Walked off to the beach the other day for some inspiration and found it. Dashed off this quick sketch with a pencil, a small box of watercolors, and a waterbrush. As usual I like my sketch -- done in about 10 minutes -- better than the painting I did later over several hours! While I was working, two little girls, about 9 and 7, came up to see what I was doing. They asked if I liked to draw people. I said yes, but also noted that I have a hard time getting the faces to look right. I told them that's why I like drawing people from the side or back. The older girl promptly replied, "Well, let us know if you'd like to draw US from the back, and we'll freeze for you!"
No, not on the Amtrak -- but I HAVE been traveling several weekends in a row, can you tell? Here's a roundup post of all our adventures!
Before heading down to Philadelphia for my 15th reunion at Penn, M. and I went to Bar Rosso in Stamford for dinner on "opening" night. Glad they finally got everything worked out. Enjoyed the food and the view of the pizza oven from the second floor:
The next morning, we headed down to PA. Our first stop was the Northern Liberties neighborhood, to check out the interesting shops and eateries. We stopped for a hot drink at the perfectly decorated One Shot Coffee:
When we got to campus, I vainly attempted to sketch -- but the reunion tents had invaded! It was hard to get a good view of anything.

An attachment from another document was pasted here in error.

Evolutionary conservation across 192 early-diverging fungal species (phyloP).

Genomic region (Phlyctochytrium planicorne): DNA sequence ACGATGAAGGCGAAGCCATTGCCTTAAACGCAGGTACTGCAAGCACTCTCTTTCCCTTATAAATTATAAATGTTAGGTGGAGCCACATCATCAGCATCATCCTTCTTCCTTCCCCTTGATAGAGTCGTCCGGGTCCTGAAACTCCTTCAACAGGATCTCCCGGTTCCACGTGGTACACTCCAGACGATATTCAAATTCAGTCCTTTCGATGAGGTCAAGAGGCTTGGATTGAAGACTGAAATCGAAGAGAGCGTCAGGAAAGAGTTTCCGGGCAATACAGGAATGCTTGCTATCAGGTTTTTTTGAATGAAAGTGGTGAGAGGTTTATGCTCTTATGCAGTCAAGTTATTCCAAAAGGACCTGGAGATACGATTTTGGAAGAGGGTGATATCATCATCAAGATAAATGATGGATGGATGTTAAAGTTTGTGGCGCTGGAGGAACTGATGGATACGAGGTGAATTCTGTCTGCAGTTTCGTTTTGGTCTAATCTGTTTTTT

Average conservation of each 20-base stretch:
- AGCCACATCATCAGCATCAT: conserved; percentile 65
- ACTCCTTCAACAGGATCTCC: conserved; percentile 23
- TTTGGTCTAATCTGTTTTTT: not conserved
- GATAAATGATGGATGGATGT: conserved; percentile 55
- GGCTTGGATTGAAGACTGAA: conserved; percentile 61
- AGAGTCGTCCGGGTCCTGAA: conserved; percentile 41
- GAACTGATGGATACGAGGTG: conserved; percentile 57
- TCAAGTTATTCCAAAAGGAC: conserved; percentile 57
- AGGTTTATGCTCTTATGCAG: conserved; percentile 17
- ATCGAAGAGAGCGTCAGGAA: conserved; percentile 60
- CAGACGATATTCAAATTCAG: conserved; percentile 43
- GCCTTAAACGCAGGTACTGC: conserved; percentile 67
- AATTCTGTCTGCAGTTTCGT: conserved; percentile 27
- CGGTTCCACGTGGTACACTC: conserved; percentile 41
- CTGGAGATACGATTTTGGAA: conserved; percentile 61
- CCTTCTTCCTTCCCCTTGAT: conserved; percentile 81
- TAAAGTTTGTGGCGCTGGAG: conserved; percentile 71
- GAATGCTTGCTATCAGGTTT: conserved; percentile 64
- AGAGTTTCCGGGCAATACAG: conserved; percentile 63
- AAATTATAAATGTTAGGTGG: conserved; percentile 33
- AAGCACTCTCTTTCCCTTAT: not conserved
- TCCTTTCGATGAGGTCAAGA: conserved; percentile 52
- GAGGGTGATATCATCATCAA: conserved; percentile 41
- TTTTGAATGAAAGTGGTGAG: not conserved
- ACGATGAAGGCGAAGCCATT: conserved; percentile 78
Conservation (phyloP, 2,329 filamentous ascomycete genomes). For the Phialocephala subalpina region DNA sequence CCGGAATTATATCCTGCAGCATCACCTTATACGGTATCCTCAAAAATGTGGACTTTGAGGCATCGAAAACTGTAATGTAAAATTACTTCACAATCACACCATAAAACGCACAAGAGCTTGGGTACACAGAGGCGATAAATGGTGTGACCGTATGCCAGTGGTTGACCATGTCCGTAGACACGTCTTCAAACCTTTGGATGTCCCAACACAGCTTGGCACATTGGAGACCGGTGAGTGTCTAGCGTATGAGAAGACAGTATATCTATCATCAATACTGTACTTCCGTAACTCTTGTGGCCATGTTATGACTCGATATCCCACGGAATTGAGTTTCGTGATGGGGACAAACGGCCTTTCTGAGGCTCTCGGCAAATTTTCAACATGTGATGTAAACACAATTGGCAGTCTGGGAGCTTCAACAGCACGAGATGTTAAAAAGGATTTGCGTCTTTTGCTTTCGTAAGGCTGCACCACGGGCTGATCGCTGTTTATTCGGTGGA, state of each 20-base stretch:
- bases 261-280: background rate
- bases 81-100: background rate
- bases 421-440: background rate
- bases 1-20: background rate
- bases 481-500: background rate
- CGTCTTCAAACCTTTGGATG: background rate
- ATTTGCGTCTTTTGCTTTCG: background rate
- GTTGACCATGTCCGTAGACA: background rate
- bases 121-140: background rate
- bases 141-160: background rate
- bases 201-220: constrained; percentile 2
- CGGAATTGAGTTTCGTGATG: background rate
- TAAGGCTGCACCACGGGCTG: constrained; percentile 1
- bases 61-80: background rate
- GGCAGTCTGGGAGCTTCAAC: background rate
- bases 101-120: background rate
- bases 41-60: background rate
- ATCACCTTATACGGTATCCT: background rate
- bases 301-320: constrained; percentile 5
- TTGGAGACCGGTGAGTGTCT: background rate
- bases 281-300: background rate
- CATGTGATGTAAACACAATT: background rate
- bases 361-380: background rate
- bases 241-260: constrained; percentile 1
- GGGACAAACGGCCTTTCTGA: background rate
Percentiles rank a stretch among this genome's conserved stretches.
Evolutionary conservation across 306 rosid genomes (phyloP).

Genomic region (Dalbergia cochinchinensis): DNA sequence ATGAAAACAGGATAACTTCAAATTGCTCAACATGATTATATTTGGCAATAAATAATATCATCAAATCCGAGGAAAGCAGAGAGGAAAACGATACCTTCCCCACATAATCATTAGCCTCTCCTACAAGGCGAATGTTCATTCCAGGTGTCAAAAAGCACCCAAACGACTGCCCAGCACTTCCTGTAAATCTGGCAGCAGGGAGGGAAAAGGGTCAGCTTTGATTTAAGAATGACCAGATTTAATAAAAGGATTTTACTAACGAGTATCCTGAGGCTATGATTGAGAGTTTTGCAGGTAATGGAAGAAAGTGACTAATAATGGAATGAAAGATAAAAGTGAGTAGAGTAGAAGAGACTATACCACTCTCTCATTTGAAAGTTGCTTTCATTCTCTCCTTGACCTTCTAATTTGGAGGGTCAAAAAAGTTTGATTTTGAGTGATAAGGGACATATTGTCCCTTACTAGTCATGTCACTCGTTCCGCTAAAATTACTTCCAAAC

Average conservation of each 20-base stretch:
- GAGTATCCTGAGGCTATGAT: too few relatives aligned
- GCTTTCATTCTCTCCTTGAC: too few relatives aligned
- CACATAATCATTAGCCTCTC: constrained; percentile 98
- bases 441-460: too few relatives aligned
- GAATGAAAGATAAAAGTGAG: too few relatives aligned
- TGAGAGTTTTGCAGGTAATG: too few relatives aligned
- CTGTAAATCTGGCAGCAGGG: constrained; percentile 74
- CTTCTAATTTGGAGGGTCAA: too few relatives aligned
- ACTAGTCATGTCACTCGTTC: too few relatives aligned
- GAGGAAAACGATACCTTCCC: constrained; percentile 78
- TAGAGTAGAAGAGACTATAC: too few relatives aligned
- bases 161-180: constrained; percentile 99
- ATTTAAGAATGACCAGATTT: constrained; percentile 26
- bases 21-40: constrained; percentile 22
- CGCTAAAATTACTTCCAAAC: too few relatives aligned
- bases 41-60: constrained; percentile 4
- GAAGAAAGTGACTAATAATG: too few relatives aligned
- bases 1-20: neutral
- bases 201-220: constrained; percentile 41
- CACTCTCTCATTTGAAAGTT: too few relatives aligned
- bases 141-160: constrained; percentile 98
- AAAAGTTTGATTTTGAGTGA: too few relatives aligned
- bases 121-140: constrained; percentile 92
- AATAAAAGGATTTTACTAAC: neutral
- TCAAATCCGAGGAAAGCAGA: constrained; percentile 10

Here's a rather abstract view of College Green, with trees, tents and Ben:
Saturday morning we went to a flea market in West Philly's Clark Park, where some characters were hanging out and talking about the benefits of exercise and cranberry juice. Wasn't terribly happy with the sketch so I turned this one into more of an abstract compositional exercise.
This past weekend, M. spoke at the Gaithersburg Book Festival in Maryland. On Friday I toured the fabulous Baltimore Watercolor Society 2011 Mid-Atlantic Regional Exhibition at the Strathmore Mansion in Rockville and then took the Metro down to D.C. to see the Phillips Collection. After all that inspiration, I just had to draw -- so I parked myself in Dupont Circle near the fountain.
Saturday was gloriously sunny -- we went for an early morning ride on the hiker-biker trail at Rock Creek Regional Park, and then I sat at the playground and sketched various people at the Gaithersburg Book Festival. My use of a dip pen attracted a lot of curious attention!
We ended the evening with a swing dance at the Spanish Ballroom at Glen Echo Park -- such fun!
Just a few more days till I head to Philadelphia for my 15th reunion at Penn. Hotel's booked, reunion schedule's loaded onto my iPhone, plans have been made with faraway friends.
Our class was one of the first to get email/Internet (Telnet and Mosaic, anyone?), so there isn't much of an electronic archive to pull up from my time on campus. Of course, I've dug up old photos and college house newsletters to laugh over; might even make an early '90s mix tape -- uh, iTunes playlist -- for the drive down from Connecticut. But for me, what brings back the memories most vividly are my sketchbooks. It was my way of navigating the college experience, learning my way around a new city, adapting to the unfamiliar.
So here's a look back at my Penn undergraduate experience, in works on paper.
When I moved into English House (aka Kings Court English) as a freshman, I found that my dorm room window overlooked the construction site of the law school addition. For the first few days, we didn't have any curtains up, so it was like living in a fishbowl. There were construction workers right outside, and they could peer in. So I peered right back, and drew them.
Some of my classmates had teddy bears for comfort -- they turned up in my sketchbook, too.